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Too Much Information: 10 essential questions for digital Christians – Andrew Graystone

Canterbury Press 194 pages £14.95 ISBN978 1 78622 159 9

The Police wrote a song entitled Too Much Information ("running through my brain, too much information driving me insane"). That was in 1981, long before we all got digitally connected! Andrew Graystone has produced a most useful meditation on the impact of the digital world on the physical world. He asserts that “Digital culture has downgraded the physical”.
 

The value of a book like this is that the digital world has grown so big and so fast, that there has been little time to assess its pros and cons. Using 10 questions the author explores the positives and negatives of our online activity. 

The useful thing here is that the reader is forced to  face, examine and evaluate what the internet is doing to their everyday life. Have you every wondered whether machines are getting cleverer and we are getting dumber? Have you considered the impact of the digital world upon our identity, our privacy, and our use of time?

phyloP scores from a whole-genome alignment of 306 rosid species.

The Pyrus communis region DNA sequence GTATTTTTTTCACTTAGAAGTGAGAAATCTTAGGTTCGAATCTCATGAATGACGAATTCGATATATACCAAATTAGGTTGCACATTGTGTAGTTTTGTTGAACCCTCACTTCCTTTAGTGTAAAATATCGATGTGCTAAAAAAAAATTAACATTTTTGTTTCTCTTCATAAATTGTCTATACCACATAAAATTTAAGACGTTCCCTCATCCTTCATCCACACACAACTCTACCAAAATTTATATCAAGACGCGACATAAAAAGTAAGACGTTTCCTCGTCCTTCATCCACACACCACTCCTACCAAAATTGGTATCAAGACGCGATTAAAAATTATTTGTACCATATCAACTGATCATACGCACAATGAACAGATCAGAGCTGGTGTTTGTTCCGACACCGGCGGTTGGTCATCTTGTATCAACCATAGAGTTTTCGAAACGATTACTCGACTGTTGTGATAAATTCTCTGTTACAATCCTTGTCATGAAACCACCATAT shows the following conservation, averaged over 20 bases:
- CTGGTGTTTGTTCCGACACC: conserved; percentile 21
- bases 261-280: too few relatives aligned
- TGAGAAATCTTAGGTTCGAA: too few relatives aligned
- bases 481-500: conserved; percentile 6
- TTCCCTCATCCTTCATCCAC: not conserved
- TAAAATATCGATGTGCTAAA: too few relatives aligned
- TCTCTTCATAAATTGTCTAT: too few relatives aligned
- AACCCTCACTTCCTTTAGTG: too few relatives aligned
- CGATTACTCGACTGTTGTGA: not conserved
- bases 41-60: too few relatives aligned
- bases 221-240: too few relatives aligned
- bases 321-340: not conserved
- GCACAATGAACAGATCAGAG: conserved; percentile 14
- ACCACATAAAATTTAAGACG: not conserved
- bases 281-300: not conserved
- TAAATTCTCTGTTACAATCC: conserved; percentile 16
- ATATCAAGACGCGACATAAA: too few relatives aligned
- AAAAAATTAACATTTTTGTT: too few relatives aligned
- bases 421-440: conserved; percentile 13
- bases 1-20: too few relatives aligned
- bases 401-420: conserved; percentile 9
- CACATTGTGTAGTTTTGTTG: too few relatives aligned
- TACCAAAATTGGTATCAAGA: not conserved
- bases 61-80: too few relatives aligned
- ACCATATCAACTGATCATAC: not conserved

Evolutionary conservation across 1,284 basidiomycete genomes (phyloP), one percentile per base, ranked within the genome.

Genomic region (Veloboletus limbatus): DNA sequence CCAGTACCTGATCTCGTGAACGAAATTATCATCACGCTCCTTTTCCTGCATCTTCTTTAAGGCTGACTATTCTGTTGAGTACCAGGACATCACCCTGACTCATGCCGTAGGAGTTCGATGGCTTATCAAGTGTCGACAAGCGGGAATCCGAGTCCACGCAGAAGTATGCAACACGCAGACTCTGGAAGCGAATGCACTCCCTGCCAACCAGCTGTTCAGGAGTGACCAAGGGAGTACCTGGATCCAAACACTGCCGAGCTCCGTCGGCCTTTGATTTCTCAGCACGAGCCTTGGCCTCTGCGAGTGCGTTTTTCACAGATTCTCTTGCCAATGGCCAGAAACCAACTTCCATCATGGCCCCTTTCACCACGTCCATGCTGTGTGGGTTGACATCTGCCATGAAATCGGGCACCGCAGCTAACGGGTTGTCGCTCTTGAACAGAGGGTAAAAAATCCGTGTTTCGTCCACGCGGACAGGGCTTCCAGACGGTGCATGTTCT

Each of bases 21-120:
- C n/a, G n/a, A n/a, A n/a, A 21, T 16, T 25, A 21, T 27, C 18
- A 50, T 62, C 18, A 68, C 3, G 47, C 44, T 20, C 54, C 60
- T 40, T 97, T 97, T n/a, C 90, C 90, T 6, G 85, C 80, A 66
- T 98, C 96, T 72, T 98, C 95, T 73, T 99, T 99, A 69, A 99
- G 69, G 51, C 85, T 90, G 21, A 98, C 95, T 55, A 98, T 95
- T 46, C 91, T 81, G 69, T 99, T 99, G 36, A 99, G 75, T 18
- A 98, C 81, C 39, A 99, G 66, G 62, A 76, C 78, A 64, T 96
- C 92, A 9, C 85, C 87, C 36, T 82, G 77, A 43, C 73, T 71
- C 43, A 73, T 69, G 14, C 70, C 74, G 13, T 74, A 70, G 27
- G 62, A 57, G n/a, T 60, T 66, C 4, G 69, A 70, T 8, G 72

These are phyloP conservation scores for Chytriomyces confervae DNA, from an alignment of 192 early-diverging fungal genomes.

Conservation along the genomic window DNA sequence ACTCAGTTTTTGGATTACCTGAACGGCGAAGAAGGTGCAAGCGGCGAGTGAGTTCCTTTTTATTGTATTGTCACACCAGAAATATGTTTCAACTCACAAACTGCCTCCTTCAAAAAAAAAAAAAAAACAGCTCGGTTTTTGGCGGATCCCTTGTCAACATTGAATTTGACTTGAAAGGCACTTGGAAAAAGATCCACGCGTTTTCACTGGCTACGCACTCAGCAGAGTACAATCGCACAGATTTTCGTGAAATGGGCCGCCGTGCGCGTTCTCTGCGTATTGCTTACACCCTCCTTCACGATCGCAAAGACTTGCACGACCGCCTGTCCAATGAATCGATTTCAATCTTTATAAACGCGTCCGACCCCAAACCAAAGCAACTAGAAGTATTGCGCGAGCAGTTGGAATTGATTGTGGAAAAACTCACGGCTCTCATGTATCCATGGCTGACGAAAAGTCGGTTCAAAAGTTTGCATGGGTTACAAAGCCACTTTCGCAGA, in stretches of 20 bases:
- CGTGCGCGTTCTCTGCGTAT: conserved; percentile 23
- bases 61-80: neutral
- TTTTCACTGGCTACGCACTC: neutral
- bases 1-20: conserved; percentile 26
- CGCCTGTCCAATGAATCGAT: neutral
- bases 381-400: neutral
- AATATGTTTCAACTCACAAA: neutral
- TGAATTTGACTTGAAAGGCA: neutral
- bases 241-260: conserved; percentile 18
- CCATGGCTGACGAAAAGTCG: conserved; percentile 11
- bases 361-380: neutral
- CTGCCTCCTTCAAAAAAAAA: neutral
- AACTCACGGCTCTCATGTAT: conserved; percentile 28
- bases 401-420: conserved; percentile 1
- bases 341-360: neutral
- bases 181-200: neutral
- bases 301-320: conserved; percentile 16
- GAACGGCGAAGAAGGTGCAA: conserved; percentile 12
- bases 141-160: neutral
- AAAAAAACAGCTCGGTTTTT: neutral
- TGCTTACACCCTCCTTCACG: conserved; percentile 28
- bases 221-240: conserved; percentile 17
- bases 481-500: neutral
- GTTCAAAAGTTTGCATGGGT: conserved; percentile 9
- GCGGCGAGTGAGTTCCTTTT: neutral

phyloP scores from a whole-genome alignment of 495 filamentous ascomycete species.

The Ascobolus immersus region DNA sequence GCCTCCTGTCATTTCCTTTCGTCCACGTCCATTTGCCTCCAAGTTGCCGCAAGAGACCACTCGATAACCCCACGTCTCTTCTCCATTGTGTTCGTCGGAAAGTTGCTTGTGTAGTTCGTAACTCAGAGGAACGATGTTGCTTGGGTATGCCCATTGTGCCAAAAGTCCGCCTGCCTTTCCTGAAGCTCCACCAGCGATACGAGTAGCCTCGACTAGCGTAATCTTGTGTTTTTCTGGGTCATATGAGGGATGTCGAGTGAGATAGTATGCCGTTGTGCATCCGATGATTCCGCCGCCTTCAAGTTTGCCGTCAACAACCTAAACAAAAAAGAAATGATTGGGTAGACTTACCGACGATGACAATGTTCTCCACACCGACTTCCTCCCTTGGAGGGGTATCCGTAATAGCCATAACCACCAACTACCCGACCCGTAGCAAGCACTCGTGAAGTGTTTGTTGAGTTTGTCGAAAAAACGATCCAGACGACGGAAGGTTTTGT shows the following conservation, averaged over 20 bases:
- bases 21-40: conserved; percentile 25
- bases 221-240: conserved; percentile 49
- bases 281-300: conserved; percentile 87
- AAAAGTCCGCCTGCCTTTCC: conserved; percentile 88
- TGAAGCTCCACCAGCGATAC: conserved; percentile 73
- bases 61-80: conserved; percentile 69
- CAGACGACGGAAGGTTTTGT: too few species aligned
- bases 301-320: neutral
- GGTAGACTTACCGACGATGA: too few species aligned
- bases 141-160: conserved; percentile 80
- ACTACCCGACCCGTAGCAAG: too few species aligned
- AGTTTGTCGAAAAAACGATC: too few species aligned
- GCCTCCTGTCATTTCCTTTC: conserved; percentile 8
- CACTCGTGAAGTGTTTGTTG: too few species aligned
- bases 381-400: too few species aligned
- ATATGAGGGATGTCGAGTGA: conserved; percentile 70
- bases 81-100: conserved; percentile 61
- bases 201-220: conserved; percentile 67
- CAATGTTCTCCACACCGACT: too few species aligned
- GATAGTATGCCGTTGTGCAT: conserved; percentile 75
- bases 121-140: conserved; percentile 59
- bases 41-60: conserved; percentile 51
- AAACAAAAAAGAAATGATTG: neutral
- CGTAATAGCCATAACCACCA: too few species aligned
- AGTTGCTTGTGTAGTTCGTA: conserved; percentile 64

What about the impact on our sense of what is true or important, and real? This book does provide some tools to assess when the digital world is a usual tool and when it is an unwelcome and potentially dangerous intrusion.

I liked the way that Andrew Graystone uses the commandment: “Love your neighbour as yourself”, as a template for guiding, shaping and moderating our online activity.

This 10-part meditation concludes with a helpful glossary which could prove to be a useful audit of our digital habits. 

John Woods is pastor of Lancing Tabernacle in West Sussex

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